Sep 05, 2014 Leticia Fehling Aldine Area, Aldine HS, Central Area, Davis HS, Eisenhower Area, Eisenhower HS, Hall Night HS, MacArthur Area, MacArthur HS, Nimitz Area, Nimitz HS, School News, Victory Early College HS 0
For many high school students, whether freshmen or seniors, getting a head start on how to pay for college is a smart thing to do. There are many options to finance college. But Denise Keaton advises students and families to get familiar with grants and scholarships. Keaton is the coordinator of student financial aid in Aldine ISD.
A student’s financial aid award can consist of grants and scholarships,” said Keaton. “This is money you don’t have to pay back,” said Keaton.
Students can receive Federal Pell grants based on financial need. The federal government determines this through the Free Application for Federal Student Aid (FAFSA). Colleges and universities award grants based on financial need, merit or both. State grants vary in amount and are usually need-based awards. Private grants may use a variety of factors to determine selection. This could include background, associations, achievements, interests, and need.
The federal government, institutions, states, and private sources also award scholarships. These sources of funding may look at different factors such as merit, need, diversity, interests, or cultural and background.
It is a good idea to research the different types of grants and scholarships available. This is the best way to helps students apply for as many funds available that they don’t have to pay back.
There are many scholarships students can apply for. According to Keaton, in 2014 more than 500 AISD students received scholarships. The total of the 1,140 scholarships students received was $17 million. This is a 21.43% increase in value from 2010.
“I tell students and their families to visit the Scholarship link on the district website,” said Keaton. “Last year, we had students receive grants and scholarships from a variety of entities. Just a few examples include the Gates Millennium Scholarship, Jesse Jones Scholarship, Horatio Alger Scholarship, West Point Military Academy Scholarship, and the United States Air Force Academy.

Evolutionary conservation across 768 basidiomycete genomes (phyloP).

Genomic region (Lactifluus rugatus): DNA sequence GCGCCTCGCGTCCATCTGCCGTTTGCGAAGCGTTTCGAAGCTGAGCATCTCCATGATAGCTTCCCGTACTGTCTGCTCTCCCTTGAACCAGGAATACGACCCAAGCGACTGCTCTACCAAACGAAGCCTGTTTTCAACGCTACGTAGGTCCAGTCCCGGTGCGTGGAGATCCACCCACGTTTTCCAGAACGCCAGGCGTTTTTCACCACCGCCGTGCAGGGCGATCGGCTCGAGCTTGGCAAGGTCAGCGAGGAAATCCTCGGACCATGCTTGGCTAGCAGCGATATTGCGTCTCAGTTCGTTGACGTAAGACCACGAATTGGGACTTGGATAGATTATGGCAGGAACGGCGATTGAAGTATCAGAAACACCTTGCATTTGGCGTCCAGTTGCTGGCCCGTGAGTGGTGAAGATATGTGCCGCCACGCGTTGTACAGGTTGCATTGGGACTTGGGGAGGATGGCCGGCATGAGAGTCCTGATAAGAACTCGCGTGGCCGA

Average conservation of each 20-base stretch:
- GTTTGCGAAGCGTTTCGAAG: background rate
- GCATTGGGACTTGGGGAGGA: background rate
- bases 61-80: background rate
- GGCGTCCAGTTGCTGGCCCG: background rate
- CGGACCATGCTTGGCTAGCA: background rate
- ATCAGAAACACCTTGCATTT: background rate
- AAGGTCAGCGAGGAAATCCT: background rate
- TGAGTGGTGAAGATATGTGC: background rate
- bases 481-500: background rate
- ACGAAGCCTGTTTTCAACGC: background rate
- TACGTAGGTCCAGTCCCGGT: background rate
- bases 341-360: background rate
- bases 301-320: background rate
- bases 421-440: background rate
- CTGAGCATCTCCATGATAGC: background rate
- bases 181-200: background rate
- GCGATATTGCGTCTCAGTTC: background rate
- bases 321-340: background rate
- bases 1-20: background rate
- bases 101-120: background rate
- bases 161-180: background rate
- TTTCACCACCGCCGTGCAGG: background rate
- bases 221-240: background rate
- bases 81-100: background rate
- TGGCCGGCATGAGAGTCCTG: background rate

“Students also received scholarships from Ivy League schools such as Dartmouth College, Duke University, Emory University, Notre Dame University and Rice University.”
There are also scholarships available to nontraditional students. Scholarships are not only for top scholars or athletes. Keaton said that some students worry that they may not qualify for scholarships.
There are always scholarships out there if you search hard enough to find them,” said Keaton. “Students shouldn’t limit their scholarship search. They should try to find scholarships that match their student profile.”
An example is the Texas Classroom Teachers Association (TCTA) Scholarship Program. In the spring, TCTA awarded Jae-anna Whiteley from MacArthur High School a $2,500 scholarship. The 2014 graduate is starting college this fall at Lone Star College. Her goal is to finish her degree at UT-Arlington where she plans to major in business management. Whiteley’s dream is to one day own her own her bakery or a five -star restaurant. Nicole Theunissen, a teacher at Hall Center for Education, nominated Whiteley for the scholarship.
“Jae-anna was in my hospitality internship class for two years,” said Theunissen. “She has a strong drive to succeed and to follow her dream … she is dependable and has an excellent work ethic.”
Amy Francisco, director of publications at TCTA, lauds the scholarship program.
“TCTA is where teachers award scholarships to students. It’s a program unlike most others,” said Francisco. “TCTA doesn’t just look at transcripts or the top academic performers. This group often has many financial aid sources. TCTA selects recipients who have faced hardships. The recipients would have a difficult time attaining higher education without financial help.”
TCTA is just one example, said Keaton. There are many scholarships out there for students.
Aldine ISD students and their families are encouraged to visit the Scholarship News & Resources page. At the page, students will find the following links:
The page will also give students access to the following:
The district developed Financial Aid Parent Nights to provide students and parents information. They can also ask questions to help the understand the process. The intent is to help ease the college application and financial aid process.
College Night can be informative. Universities, technical schools and branches of the military usually are present. Many colleges will also have recruiters available to discuss majors and other aspects of college.
“Financial Aid Parent Nights and College Night are great opportunities for students and families,” said Keaton. “They can receive information and advice. The goal is to ensure students have as much information as possible. They need to be aware about their options and the resources available to them. Years ago, the district was one of the first in the Houston area to hire a coordinator for student financial aid. A main goal is to have students graduate from high school. But we are also striving to ensure our students attend college or get a post-secondary education. We want them to succeed even after they graduate from Aldine ISD.”
For more about resources and information available to students, visit the AISD Scholarship Office page.
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